Abstract P219: Plasma Uric Acid and Risk of Type 2 Diabetes: The Influence of a Uric Acid Related Dietary Pattern and Metabolic Risk Factors
Background: Current evidence suggests a positive relation of uric acid with diabetes risk, but it is still unclear whether this association is independent of other risk factors such as obesity and diet. Objective: To investigate whether plasma uric acid concentrations are independently associated with incident type 2 diabetes, and to investigate the role of a uric acid related dietary pattern in this association.
Methods: We used a case-cohort study, nested in the European Prospective Investigation into Cancer and Nutrition - Netherlands (EPIC-NL) study. The study included 2318 subcohort members and 845 incident diabetes cases, with a mean follow-up of 10 years. At baseline, blood samples were taken and diet was assessed using a validated food frequency questionnaire. A dietary pattern was obtained with reduced rank regression. Diabetes was mainly self-reported, and verified against general practitioner records.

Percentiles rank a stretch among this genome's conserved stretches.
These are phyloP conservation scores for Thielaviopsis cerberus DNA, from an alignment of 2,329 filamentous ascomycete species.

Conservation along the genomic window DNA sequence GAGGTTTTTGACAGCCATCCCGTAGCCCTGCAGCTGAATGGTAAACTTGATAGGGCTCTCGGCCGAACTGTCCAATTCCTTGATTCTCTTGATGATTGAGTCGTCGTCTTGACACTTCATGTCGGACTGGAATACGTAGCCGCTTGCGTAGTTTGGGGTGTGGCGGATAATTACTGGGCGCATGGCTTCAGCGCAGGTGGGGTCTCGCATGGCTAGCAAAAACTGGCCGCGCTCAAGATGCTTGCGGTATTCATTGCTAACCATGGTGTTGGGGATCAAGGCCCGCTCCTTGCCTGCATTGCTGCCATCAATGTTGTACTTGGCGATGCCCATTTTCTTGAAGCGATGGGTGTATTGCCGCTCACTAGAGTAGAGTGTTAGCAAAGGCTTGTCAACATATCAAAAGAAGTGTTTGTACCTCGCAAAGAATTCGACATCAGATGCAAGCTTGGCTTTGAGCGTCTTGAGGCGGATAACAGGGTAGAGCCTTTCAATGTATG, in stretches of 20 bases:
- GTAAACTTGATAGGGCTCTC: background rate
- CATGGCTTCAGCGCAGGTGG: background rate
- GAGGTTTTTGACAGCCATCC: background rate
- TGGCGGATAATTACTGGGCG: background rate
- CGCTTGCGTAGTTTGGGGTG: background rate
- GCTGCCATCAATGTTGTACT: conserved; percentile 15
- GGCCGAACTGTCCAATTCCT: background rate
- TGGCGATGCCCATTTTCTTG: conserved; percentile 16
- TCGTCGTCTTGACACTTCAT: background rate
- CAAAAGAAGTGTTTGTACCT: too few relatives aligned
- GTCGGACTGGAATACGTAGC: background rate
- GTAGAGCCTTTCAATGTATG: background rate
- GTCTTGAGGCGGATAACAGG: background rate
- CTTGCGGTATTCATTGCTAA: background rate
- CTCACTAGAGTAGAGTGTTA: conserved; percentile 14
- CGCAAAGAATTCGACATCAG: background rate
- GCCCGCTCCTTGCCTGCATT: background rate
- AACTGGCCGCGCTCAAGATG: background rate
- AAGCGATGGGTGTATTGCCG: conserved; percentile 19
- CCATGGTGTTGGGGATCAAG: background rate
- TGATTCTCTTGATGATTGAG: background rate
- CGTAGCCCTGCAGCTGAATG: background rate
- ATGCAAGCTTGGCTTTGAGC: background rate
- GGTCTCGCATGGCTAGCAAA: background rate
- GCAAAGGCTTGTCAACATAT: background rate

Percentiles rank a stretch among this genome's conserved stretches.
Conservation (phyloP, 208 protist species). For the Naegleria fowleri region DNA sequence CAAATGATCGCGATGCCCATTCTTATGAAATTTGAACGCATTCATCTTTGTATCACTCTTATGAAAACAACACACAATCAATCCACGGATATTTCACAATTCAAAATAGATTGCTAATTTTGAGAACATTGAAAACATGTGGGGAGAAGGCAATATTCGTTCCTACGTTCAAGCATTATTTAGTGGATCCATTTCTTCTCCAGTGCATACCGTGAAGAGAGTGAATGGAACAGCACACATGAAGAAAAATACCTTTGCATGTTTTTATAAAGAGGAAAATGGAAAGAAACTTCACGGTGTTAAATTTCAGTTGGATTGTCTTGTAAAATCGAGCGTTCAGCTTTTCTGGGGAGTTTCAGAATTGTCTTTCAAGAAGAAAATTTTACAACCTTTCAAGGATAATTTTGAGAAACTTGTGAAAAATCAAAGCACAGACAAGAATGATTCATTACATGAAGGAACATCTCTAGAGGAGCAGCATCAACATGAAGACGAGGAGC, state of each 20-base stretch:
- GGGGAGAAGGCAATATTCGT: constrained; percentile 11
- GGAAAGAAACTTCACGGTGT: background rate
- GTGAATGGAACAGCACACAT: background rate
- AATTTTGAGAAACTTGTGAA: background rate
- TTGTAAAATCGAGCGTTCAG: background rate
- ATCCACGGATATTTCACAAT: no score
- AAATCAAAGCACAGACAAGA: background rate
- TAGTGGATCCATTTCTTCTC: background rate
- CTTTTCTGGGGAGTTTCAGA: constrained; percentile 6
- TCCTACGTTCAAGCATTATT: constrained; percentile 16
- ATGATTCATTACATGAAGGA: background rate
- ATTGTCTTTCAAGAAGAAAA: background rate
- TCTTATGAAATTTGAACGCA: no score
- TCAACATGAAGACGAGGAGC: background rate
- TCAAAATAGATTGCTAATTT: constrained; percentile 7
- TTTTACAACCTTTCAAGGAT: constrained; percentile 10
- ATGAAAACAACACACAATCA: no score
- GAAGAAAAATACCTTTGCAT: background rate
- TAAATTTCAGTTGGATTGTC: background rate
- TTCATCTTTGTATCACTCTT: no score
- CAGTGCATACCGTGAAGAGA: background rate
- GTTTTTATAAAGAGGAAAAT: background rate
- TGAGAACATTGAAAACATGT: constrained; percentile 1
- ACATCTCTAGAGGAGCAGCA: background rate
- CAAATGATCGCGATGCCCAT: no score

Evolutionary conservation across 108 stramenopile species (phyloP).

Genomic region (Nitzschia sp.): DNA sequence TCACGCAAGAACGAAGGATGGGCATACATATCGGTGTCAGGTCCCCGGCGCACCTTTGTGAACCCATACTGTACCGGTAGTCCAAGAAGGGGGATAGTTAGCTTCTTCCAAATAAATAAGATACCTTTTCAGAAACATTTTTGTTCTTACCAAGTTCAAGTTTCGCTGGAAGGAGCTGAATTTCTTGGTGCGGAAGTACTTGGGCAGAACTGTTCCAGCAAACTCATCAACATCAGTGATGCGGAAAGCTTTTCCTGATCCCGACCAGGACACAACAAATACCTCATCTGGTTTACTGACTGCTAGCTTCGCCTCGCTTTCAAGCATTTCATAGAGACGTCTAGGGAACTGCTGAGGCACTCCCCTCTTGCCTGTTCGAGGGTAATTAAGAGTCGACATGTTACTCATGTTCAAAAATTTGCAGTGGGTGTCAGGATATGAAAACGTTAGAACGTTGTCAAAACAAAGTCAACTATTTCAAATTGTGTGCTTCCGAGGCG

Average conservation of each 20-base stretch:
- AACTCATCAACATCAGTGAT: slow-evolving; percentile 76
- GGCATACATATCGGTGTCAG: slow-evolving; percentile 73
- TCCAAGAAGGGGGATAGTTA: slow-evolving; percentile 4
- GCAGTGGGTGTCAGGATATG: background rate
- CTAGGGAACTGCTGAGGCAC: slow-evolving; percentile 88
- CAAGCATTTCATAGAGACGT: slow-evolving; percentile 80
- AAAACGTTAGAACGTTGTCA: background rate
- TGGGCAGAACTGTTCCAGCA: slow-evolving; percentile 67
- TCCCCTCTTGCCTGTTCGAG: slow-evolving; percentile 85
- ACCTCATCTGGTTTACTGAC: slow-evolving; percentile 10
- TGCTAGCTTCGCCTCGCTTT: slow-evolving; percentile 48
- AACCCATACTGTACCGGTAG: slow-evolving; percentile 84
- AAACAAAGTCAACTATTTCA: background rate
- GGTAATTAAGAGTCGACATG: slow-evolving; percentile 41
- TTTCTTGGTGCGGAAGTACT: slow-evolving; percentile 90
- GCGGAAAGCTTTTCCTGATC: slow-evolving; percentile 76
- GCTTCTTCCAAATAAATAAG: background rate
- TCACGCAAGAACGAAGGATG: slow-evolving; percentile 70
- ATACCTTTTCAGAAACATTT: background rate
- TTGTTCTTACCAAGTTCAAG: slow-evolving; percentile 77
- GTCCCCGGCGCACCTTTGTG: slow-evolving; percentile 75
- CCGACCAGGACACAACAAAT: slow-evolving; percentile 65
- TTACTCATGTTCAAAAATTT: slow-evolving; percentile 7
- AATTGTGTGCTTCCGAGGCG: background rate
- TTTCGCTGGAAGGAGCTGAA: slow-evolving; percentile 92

Results: Mean plasma uric acid concentrations were 275 and 217 µmol/L for males and females respectively. After adjustment for age, sex, measures of adiposity, hypertension, biochemical markers and other confounders, uric acid related to a statistically significant higher risk of diabetes (HR 1.59 [95%CI: 1.06, 2.40]). A uric acid related dietary pattern (high: alcohol, meat , French fries, sugared soft drinks, snacks, low-fibre bread, low: soy products, tea) did not influence the relation.
Conclusions: This study supports that high uric acid concentrations increase risk of diabetes, independent of risk factors such as obesity and diet.
- © 2012 by American Heart Association, Inc.